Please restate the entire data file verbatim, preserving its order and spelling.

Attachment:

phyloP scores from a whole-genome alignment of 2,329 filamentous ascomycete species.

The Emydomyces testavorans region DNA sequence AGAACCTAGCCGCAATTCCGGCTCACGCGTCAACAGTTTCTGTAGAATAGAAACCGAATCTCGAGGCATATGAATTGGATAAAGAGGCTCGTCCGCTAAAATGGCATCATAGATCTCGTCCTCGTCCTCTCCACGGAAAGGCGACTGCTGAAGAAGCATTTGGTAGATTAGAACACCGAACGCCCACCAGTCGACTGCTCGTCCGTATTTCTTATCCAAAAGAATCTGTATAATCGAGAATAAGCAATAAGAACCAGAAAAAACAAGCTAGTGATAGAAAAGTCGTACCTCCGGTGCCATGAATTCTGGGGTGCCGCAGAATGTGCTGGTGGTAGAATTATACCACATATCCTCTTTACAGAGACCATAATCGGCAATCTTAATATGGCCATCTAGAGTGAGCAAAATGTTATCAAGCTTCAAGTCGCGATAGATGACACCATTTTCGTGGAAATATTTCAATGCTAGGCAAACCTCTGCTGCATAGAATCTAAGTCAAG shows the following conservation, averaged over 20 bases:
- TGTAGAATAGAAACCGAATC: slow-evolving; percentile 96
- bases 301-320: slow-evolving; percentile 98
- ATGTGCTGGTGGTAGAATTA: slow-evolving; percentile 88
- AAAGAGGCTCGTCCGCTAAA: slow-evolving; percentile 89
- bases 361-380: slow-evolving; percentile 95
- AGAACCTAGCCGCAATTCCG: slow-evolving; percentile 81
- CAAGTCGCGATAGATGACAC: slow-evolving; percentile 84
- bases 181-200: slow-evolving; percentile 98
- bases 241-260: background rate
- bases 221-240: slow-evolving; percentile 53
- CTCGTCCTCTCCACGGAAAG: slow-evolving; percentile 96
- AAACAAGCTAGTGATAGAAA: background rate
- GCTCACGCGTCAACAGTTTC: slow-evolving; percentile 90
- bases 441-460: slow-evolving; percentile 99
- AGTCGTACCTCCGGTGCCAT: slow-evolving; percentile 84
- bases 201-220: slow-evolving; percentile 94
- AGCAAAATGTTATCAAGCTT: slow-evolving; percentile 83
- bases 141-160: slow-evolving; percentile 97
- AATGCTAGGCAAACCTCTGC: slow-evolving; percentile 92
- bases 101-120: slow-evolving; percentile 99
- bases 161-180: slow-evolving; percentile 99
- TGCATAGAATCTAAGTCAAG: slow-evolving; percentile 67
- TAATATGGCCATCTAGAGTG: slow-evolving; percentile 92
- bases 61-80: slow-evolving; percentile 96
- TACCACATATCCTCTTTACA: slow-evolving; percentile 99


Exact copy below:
phyloP scores from a whole-genome alignment of 2,329 filamentous ascomycete species.

The Emydomyces testavorans region DNA sequence AGAACCTAGCCGCAATTCCGGCTCACGCGTCAACAGTTTCTGTAGAATAGAAACCGAATCTCGAGGCATATGAATTGGATAAAGAGGCTCGTCCGCTAAAATGGCATCATAGATCTCGTCCTCGTCCTCTCCACGGAAAGGCGACTGCTGAAGAAGCATTTGGTAGATTAGAACACCGAACGCCCACCAGTCGACTGCTCGTCCGTATTTCTTATCCAAAAGAATCTGTATAATCGAGAATAAGCAATAAGAACCAGAAAAAACAAGCTAGTGATAGAAAAGTCGTACCTCCGGTGCCATGAATTCTGGGGTGCCGCAGAATGTGCTGGTGGTAGAATTATACCACATATCCTCTTTACAGAGACCATAATCGGCAATCTTAATATGGCCATCTAGAGTGAGCAAAATGTTATCAAGCTTCAAGTCGCGATAGATGACACCATTTTCGTGGAAATATTTCAATGCTAGGCAAACCTCTGCTGCATAGAATCTAAGTCAAG shows the following conservation, averaged over 20 bases:
- TGTAGAATAGAAACCGAATC: slow-evolving; percentile 96
- bases 301-320: slow-evolving; percentile 98
- ATGTGCTGGTGGTAGAATTA: slow-evolving; percentile 88
- AAAGAGGCTCGTCCGCTAAA: slow-evolving; percentile 89
- bases 361-380: slow-evolving; percentile 95
- AGAACCTAGCCGCAATTCCG: slow-evolving; percentile 81
- CAAGTCGCGATAGATGACAC: slow-evolving; percentile 84
- bases 181-200: slow-evolving; percentile 98
- bases 241-260: background rate
- bases 221-240: slow-evolving; percentile 53
- CTCGTCCTCTCCACGGAAAG: slow-evolving; percentile 96
- AAACAAGCTAGTGATAGAAA: background rate
- GCTCACGCGTCAACAGTTTC: slow-evolving; percentile 90
- bases 441-460: slow-evolving; percentile 99
- AGTCGTACCTCCGGTGCCAT: slow-evolving; percentile 84
- bases 201-220: slow-evolving; percentile 94
- AGCAAAATGTTATCAAGCTT: slow-evolving; percentile 83
- bases 141-160: slow-evolving; percentile 97
- AATGCTAGGCAAACCTCTGC: slow-evolving; percentile 92
- bases 101-120: slow-evolving; percentile 99
- bases 161-180: slow-evolving; percentile 99
- TGCATAGAATCTAAGTCAAG: slow-evolving; percentile 67
- TAATATGGCCATCTAGAGTG: slow-evolving; percentile 92
- bases 61-80: slow-evolving; percentile 96
- TACCACATATCCTCTTTACA: slow-evolving; percentile 99